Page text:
How to keep your Budgie healthy, happy and safe!
- Give lots of attention.
- Feed a fresh, high quality, toxin-free formulated diet with daily supplementation of small amounts of chopped vegetables and fruit according to manufacturer’s recommendations.
- Grit is not necessary with modern captive bird diets.
- Provide clean, fresh uncontaminated water (try using water bottles).
- Remove and replace food and water containers twice daily to maximize activity in a healthy bird.
- Provide an occasional opportunity for a bath, shower or misting (at least weekly).
- Avoid spraying the house with insecticides.
Housing for your budgie should:
- be as large as possible.
- be clean, secure and safe and easy to service.
- be constructed of durable, nontoxic material (avoid zinc).
- contain variable-sized perches made of clean, nontoxic, pesticide-free tree branches.
- have food and water containers placed at opposite ends of the enclosure.
- avoid having perches located directly over food containers.
- offer occasional opportunity for protected outdoor exposure to fresh air, sunlight (not through glass) and exercise.
Budgies are very curious and will investigate anything new in their environment. That is why it is important to prevent their access to:
- ceiling fans
- hot cooking oil
- overheated nonstick-coated cookware
- leg chains
- sandpaper-covered perches
- tobacco and cigarette smoke
- chocolate, avocado, salt, alcohol
- toxic houseplants
- toxic fumes
- easily dismantled toys
- dogs, cats and young children
- cedar, redwood and pressure-treated wood shavings
- sources of lead or zinc
- plug-in air fresheners
- heavily-scented candles
What your veterinarian looks for in a healthy Budgie:
- Dry, open nares
- Clear, bright eyes (no discharge)
- Smooth beak
- Alert, erect posture
- Body free of lumps and bumps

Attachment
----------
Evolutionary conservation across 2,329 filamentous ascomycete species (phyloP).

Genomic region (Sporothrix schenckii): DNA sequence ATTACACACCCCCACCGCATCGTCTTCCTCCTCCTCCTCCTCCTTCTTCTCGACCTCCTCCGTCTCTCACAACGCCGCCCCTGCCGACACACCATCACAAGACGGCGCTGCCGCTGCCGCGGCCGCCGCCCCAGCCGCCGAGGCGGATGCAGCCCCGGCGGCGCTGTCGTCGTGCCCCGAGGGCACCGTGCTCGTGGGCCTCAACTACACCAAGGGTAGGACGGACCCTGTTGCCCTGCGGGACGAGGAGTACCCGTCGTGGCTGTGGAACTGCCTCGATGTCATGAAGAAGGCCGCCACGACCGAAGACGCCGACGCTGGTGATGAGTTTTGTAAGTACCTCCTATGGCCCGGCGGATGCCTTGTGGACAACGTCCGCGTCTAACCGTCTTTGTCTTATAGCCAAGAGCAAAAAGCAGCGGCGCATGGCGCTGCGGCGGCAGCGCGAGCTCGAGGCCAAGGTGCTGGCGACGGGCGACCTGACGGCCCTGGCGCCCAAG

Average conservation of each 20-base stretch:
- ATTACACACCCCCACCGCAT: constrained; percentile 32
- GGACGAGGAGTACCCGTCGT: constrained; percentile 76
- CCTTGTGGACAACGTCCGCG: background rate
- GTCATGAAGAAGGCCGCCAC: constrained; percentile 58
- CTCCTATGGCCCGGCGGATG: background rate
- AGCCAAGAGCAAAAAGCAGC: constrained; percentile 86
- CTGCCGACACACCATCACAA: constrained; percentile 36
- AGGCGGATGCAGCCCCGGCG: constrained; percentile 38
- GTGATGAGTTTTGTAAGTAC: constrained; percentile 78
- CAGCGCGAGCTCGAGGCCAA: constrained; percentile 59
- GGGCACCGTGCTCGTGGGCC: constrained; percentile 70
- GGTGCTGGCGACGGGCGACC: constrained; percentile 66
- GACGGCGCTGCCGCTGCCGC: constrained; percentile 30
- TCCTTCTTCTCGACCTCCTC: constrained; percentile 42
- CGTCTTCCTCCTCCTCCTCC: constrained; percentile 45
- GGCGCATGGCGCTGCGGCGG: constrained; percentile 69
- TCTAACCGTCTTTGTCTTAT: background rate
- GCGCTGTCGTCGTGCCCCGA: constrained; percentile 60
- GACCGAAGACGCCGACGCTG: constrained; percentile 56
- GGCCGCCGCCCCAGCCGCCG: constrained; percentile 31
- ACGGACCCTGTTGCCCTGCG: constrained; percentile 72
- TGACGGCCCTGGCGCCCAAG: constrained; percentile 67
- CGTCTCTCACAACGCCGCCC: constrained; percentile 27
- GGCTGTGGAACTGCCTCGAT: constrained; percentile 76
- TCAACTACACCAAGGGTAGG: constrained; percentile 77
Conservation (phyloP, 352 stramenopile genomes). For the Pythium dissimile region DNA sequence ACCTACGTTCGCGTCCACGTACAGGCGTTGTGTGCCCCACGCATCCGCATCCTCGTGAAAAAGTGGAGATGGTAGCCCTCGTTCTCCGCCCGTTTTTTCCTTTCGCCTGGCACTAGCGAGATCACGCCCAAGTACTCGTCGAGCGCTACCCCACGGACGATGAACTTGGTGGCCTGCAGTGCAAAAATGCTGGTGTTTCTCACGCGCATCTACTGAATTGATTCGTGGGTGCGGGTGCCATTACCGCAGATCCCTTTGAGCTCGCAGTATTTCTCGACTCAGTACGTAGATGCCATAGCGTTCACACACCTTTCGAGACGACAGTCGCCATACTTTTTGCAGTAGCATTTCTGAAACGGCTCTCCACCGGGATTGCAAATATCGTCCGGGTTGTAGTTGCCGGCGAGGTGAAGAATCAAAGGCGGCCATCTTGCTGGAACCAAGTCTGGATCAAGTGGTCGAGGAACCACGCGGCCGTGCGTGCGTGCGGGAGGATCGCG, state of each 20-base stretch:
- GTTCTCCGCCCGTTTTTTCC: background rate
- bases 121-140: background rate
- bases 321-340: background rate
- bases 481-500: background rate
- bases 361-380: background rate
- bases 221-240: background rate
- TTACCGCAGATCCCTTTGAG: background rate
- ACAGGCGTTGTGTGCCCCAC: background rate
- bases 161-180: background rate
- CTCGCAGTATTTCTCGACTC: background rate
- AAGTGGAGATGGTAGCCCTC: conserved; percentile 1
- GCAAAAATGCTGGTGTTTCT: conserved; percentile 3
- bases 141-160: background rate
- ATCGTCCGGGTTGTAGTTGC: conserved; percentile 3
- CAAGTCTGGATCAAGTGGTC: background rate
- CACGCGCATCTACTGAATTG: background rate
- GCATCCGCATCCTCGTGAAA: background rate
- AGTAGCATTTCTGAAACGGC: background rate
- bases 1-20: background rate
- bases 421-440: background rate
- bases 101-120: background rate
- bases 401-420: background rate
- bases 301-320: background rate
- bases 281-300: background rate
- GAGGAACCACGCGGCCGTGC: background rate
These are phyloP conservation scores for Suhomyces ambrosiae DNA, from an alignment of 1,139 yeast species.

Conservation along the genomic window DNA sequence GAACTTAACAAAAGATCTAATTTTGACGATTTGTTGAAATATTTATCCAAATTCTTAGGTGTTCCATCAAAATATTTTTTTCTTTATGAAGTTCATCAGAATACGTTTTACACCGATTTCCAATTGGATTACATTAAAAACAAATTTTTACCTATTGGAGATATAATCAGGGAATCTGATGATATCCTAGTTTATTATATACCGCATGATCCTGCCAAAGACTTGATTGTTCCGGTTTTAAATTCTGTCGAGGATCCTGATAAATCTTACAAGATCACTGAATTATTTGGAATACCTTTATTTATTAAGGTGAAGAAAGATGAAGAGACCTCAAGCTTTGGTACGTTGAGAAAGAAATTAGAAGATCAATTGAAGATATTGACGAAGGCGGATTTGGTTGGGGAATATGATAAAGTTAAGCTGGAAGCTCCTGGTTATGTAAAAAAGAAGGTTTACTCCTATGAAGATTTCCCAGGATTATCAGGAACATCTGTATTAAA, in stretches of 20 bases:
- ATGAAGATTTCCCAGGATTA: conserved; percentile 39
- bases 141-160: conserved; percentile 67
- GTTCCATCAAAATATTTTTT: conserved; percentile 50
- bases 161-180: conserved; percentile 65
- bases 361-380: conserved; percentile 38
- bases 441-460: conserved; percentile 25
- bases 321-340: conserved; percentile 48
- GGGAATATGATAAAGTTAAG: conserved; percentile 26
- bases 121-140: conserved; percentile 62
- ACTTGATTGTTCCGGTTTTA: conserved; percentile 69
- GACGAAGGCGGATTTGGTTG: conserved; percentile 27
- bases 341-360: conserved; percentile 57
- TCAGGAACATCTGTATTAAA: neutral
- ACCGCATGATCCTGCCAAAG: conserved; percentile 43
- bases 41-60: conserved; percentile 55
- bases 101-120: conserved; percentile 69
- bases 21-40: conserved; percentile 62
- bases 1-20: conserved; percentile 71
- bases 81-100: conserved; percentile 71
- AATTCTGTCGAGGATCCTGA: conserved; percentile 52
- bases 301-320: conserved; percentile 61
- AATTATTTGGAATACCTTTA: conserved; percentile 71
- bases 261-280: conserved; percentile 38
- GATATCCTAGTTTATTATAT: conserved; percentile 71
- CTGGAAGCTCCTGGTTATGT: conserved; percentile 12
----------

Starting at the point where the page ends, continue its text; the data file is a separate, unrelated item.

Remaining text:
- Smooth, bright feathers without color breaks, transparency or ragged edges
- Even, reptilian pattern on the feet, and nails of appropriate length
Most Common Disorders of Budgerigars
- Tumors (fat, testes, ovary, liver, kidney)
- Polyomavirus carriers
- Overgrowth of beak and nails
- Egg-binding and other reproductive disorders
- Foot problems
- Feather disorders
- Leg paralysis
- Scaly face mites
- Internal parasites
- Bacterial or viral infections
The most common disease conditions in budgerigars are often the result of improper feeding. Visiting your avian veterinarian for routine health checks will help prevent many of the above diseases and support you in having a long, satisfying relationship with your budgerigar.
Budgerigars (“budgies”) are small, colorful birds that are found in large numbers in the desert interiors of Australia. Because free-ranging birds are accustomed to going days without water, it is not appropriate in captivity to use drinking water as a vehicle for administering vitamins or medications. The normal free-ranging budgie is green; other colors have resulted from selective breeding, which has actually produced undesirable characteristics, such as a significant increase in body mass and unusual feathering that interferes with normal body functions. Selective breeding has also resulted in genetic predisposition to tumors and other diseases. Budgerigars are very easy to breed in captivity. Green birds are the most disease-resistant and probably have the longest life expectancy in captivity.